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Coming to Terms with Jason Bay: Seattle Mariner

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The Mariners are looking for any and every reason to keep Jason Bay around. At least he seems like a nice guy?

Jason Bay wearing a Seattle Mariners hat
Jason Bay wearing a Seattle Mariners hat
Christian Petersen

Good afternoon, Lookout Landing. My name is Kyle and I'm excited to be joining you. I've read this blog just about every single day for a few years now and being asked to contribute is a rather insane moment in my life. For the last 18 months or so, I've been writing baseball nonsense at my personal blog, The Trance of Waiting, where I make terrible jokes and pretend to know what I'm doing. I hear you like beer. I like beer, too.

Jason Bay is going to be a Seattle Mariner. If this has felt inevitable for some time, it only feels more so now. The Mariners, so desperate for added reasons why Bay might fit on the team, were willing to place the thirty-four year old in center field, where presumably baseballs would be hit towards him and he would be responsible for their retrieval and return to the infield. This would speak towards Bay's versatility, his ability to cover center every now and then were Franklin Gutierrez to continue to fulfill his bleak and unfavorable destiny as most tragic Mariner of all time. Jason Bay has been rated as an average to poor defensive outfielder for the bulk of his career. Jason Bay hasn't manned center field since 2005.

Mercifully, not a single baseball was hit towards Jason Bay last night. When I say mercifully, I mean for Bay, not for us, because the GIFs would have been wonderful. It does, however, seem highly likely that Bay will trot back out there again soon, to laugh in the face of the universe once again. The Mariners willingness to partake in such behavior speaks to their fondness for Bay, for whatever reason, be it veteran presence or a winning personality or some other such thing. It also seems to mark the end for Casper Wells. There won't be room for him on the roster and he'll more than likely be traded, and probably not for much. The Mariners will part with Well's annoying package of "skills" and "defensive ability" and "upside," and instead hope that Bay gives really inspiring pep talks. This is a shame.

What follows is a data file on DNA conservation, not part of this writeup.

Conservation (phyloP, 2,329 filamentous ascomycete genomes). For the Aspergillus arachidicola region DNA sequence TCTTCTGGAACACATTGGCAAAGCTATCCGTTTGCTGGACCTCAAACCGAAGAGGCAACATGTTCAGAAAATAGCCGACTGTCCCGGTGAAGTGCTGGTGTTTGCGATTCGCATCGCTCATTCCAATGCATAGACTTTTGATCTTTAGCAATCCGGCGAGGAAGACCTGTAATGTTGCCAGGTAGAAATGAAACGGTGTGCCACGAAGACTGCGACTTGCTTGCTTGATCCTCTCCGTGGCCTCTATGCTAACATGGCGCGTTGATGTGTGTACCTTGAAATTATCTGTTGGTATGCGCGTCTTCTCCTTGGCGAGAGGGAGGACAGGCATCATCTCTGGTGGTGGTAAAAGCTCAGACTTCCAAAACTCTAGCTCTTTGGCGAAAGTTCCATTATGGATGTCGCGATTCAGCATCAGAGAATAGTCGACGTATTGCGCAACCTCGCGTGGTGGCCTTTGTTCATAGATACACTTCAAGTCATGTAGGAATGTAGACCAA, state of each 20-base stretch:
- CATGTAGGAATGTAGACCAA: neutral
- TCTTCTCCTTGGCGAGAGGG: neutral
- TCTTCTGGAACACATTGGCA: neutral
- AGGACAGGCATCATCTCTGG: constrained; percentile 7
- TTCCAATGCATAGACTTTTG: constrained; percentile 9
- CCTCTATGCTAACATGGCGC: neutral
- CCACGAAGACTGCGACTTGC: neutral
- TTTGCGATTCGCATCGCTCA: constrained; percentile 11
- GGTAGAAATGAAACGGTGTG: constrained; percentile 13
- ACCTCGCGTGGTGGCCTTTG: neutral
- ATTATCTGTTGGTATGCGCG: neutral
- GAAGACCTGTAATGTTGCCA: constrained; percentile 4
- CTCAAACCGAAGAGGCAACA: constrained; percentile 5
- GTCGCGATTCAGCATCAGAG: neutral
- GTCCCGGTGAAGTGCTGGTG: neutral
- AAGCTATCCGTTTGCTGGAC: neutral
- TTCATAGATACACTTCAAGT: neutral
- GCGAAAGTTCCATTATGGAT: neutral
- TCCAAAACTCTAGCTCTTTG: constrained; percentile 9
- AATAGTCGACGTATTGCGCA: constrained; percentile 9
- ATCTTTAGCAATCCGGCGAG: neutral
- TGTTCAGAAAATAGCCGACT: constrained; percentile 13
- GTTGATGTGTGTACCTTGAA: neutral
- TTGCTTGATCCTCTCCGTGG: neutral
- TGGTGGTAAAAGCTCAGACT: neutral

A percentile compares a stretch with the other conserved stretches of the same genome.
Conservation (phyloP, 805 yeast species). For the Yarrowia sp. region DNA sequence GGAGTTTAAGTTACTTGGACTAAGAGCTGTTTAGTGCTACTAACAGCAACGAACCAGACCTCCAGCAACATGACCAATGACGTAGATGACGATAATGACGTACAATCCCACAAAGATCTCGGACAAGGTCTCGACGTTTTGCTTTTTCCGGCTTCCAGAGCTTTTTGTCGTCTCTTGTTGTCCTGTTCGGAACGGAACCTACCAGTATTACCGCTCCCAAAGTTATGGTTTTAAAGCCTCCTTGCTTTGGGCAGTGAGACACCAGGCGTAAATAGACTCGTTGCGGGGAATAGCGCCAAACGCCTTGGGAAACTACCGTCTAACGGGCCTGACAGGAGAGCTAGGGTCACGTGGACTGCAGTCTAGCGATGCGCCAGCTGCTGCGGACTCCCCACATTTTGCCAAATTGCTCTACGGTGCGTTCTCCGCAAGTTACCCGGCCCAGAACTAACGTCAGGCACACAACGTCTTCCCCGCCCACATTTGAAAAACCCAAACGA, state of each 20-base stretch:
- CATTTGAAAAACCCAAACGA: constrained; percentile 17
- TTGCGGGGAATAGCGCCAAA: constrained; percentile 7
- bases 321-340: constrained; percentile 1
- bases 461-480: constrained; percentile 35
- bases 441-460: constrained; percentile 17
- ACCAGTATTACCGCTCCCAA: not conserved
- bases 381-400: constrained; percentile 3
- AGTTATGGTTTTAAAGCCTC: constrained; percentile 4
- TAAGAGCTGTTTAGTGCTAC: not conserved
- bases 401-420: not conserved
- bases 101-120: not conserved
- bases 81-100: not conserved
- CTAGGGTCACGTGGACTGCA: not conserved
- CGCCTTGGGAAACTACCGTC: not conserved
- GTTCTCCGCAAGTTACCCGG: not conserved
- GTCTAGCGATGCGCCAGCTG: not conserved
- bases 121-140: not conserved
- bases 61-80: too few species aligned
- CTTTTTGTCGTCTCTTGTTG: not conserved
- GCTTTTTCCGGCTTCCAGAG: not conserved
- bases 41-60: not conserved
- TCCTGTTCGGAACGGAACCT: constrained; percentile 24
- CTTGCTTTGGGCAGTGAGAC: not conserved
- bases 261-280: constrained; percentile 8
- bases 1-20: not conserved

ZiPS likes Bay for a .288 wOBA and -0.1 WAR, which, I don't think I need to tell you, is not good. Wells comes out looking a little better with a .303 wOBA and 1.0 WAR. Really, that difference is pretty negligible, and for a team like the Mariners who don't project to contend for a playoff spot, it probably means even less. But Wells is twenty-eight and Bay is six years older than that. Wells might still have some semblance of a prime left to enjoy while Bay's has been over for a while now. On the face of it, the choice of Bay over Wells isn't all that offensive, but it speaks to a strange organizational pattern that I can't quite reckon with and accept. I know the Mariners employ a ton of really smart people, and that veteran knowledge and team chemistry doesn't mean literally nothing. But really, we already have Raul Ibanez. And his defense.

And so, we must come to terms with Jason Bay: Seattle Mariner. It's going to happen. For all intents and purposes, it already has. To help lessen the sting, I've compiled a few reasons why this might be a good thing.

  • There was that one time in 2009 when Bay hit 36 home runs. 36 is a lot of home runs!

  • Jason Bay has a likeable, non-threatening face.
  • Jason Bay has a lot of interesting connections to Seattle and the surrounding area, which, in the absence of other, more baseball-related positivity, is a pleasant thing.
  • Bay will make one million dollars for his services, which is basically free in the insane world of baseball.
  • One time my friend was at a party and Jason Bay's wife was at the same party and she was a very nice person. She mentioned that the main challenge of her husband's job was constantly moving all the time. The Bays live in Seattle, and if Jason Bay stays on the Mariners, this nice lady won't have to move her possessions and children to an unfamiliar part of the country full of strangers and indecipherable regional accents.
  • The potential for Jason Bay to be playing center field and Raul Ibanez to be playing left field and a baseball being hit in-between them.